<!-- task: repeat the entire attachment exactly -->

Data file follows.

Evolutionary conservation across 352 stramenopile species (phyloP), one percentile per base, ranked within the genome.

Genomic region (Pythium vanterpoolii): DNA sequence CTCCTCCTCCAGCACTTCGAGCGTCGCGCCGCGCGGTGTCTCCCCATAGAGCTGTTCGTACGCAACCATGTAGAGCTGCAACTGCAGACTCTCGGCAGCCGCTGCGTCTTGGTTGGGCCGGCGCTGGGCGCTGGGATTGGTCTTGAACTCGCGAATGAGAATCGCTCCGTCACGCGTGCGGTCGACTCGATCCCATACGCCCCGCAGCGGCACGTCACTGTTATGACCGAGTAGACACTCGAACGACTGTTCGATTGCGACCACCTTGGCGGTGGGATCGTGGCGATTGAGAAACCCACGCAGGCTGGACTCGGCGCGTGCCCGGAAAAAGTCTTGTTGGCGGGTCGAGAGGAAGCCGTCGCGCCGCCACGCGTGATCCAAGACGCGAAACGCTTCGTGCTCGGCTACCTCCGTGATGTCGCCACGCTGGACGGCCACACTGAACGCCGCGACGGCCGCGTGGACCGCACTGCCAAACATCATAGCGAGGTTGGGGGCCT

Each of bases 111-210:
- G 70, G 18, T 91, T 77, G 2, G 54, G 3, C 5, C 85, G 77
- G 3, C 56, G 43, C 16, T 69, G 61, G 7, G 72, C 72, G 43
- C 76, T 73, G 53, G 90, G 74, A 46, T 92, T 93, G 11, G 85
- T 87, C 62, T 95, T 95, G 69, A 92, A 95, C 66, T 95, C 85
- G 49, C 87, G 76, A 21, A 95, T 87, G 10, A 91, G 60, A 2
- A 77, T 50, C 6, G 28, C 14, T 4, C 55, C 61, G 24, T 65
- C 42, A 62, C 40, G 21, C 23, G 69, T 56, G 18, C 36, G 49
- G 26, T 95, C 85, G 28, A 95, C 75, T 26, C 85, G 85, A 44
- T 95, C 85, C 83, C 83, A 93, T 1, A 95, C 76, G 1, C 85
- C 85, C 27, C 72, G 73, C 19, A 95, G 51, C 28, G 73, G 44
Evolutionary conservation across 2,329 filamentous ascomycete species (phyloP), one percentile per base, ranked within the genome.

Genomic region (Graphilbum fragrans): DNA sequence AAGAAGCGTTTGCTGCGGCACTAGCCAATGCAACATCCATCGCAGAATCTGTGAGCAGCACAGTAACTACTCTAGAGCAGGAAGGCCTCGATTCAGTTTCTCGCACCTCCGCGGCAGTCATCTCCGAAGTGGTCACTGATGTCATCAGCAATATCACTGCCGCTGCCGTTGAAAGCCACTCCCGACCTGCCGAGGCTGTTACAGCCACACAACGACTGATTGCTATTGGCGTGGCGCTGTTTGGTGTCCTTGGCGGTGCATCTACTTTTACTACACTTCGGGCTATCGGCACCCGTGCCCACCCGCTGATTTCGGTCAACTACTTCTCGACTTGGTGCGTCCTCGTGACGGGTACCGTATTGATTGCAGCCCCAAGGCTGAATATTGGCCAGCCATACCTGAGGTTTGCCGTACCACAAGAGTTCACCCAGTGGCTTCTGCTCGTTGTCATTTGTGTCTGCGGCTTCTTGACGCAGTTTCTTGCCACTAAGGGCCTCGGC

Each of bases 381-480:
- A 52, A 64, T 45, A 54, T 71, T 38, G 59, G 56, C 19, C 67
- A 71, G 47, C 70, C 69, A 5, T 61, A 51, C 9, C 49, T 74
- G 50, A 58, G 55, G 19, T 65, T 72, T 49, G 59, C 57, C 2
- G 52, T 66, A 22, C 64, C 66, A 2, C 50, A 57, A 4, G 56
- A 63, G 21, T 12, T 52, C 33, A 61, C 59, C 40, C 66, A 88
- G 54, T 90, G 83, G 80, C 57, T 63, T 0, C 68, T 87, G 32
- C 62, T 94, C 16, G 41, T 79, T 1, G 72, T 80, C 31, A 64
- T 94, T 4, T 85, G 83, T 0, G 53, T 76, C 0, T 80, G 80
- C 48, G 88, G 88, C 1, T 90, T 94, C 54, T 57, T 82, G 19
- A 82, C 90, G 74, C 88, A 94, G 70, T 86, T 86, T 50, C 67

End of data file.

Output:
Evolutionary conservation across 352 stramenopile species (phyloP), one percentile per base, ranked within the genome.

Genomic region (Pythium vanterpoolii): DNA sequence CTCCTCCTCCAGCACTTCGAGCGTCGCGCCGCGCGGTGTCTCCCCATAGAGCTGTTCGTACGCAACCATGTAGAGCTGCAACTGCAGACTCTCGGCAGCCGCTGCGTCTTGGTTGGGCCGGCGCTGGGCGCTGGGATTGGTCTTGAACTCGCGAATGAGAATCGCTCCGTCACGCGTGCGGTCGACTCGATCCCATACGCCCCGCAGCGGCACGTCACTGTTATGACCGAGTAGACACTCGAACGACTGTTCGATTGCGACCACCTTGGCGGTGGGATCGTGGCGATTGAGAAACCCACGCAGGCTGGACTCGGCGCGTGCCCGGAAAAAGTCTTGTTGGCGGGTCGAGAGGAAGCCGTCGCGCCGCCACGCGTGATCCAAGACGCGAAACGCTTCGTGCTCGGCTACCTCCGTGATGTCGCCACGCTGGACGGCCACACTGAACGCCGCGACGGCCGCGTGGACCGCACTGCCAAACATCATAGCGAGGTTGGGGGCCT

Each of bases 111-210:
- G 70, G 18, T 91, T 77, G 2, G 54, G 3, C 5, C 85, G 77
- G 3, C 56, G 43, C 16, T 69, G 61, G 7, G 72, C 72, G 43
- C 76, T 73, G 53, G 90, G 74, A 46, T 92, T 93, G 11, G 85
- T 87, C 62, T 95, T 95, G 69, A 92, A 95, C 66, T 95, C 85
- G 49, C 87, G 76, A 21, A 95, T 87, G 10, A 91, G 60, A 2
- A 77, T 50, C 6, G 28, C 14, T 4, C 55, C 61, G 24, T 65
- C 42, A 62, C 40, G 21, C 23, G 69, T 56, G 18, C 36, G 49
- G 26, T 95, C 85, G 28, A 95, C 75, T 26, C 85, G 85, A 44
- T 95, C 85, C 83, C 83, A 93, T 1, A 95, C 76, G 1, C 85
- C 85, C 27, C 72, G 73, C 19, A 95, G 51, C 28, G 73, G 44
Evolutionary conservation across 2,329 filamentous ascomycete species (phyloP), one percentile per base, ranked within the genome.

Genomic region (Graphilbum fragrans): DNA sequence AAGAAGCGTTTGCTGCGGCACTAGCCAATGCAACATCCATCGCAGAATCTGTGAGCAGCACAGTAACTACTCTAGAGCAGGAAGGCCTCGATTCAGTTTCTCGCACCTCCGCGGCAGTCATCTCCGAAGTGGTCACTGATGTCATCAGCAATATCACTGCCGCTGCCGTTGAAAGCCACTCCCGACCTGCCGAGGCTGTTACAGCCACACAACGACTGATTGCTATTGGCGTGGCGCTGTTTGGTGTCCTTGGCGGTGCATCTACTTTTACTACACTTCGGGCTATCGGCACCCGTGCCCACCCGCTGATTTCGGTCAACTACTTCTCGACTTGGTGCGTCCTCGTGACGGGTACCGTATTGATTGCAGCCCCAAGGCTGAATATTGGCCAGCCATACCTGAGGTTTGCCGTACCACAAGAGTTCACCCAGTGGCTTCTGCTCGTTGTCATTTGTGTCTGCGGCTTCTTGACGCAGTTTCTTGCCACTAAGGGCCTCGGC

Each of bases 381-480:
- A 52, A 64, T 45, A 54, T 71, T 38, G 59, G 56, C 19, C 67
- A 71, G 47, C 70, C 69, A 5, T 61, A 51, C 9, C 49, T 74
- G 50, A 58, G 55, G 19, T 65, T 72, T 49, G 59, C 57, C 2
- G 52, T 66, A 22, C 64, C 66, A 2, C 50, A 57, A 4, G 56
- A 63, G 21, T 12, T 52, C 33, A 61, C 59, C 40, C 66, A 88
- G 54, T 90, G 83, G 80, C 57, T 63, T 0, C 68, T 87, G 32
- C 62, T 94, C 16, G 41, T 79, T 1, G 72, T 80, C 31, A 64
- T 94, T 4, T 85, G 83, T 0, G 53, T 76, C 0, T 80, G 80
- C 48, G 88, G 88, C 1, T 90, T 94, C 54, T 57, T 82, G 19
- A 82, C 90, G 74, C 88, A 94, G 70, T 86, T 86, T 50, C 67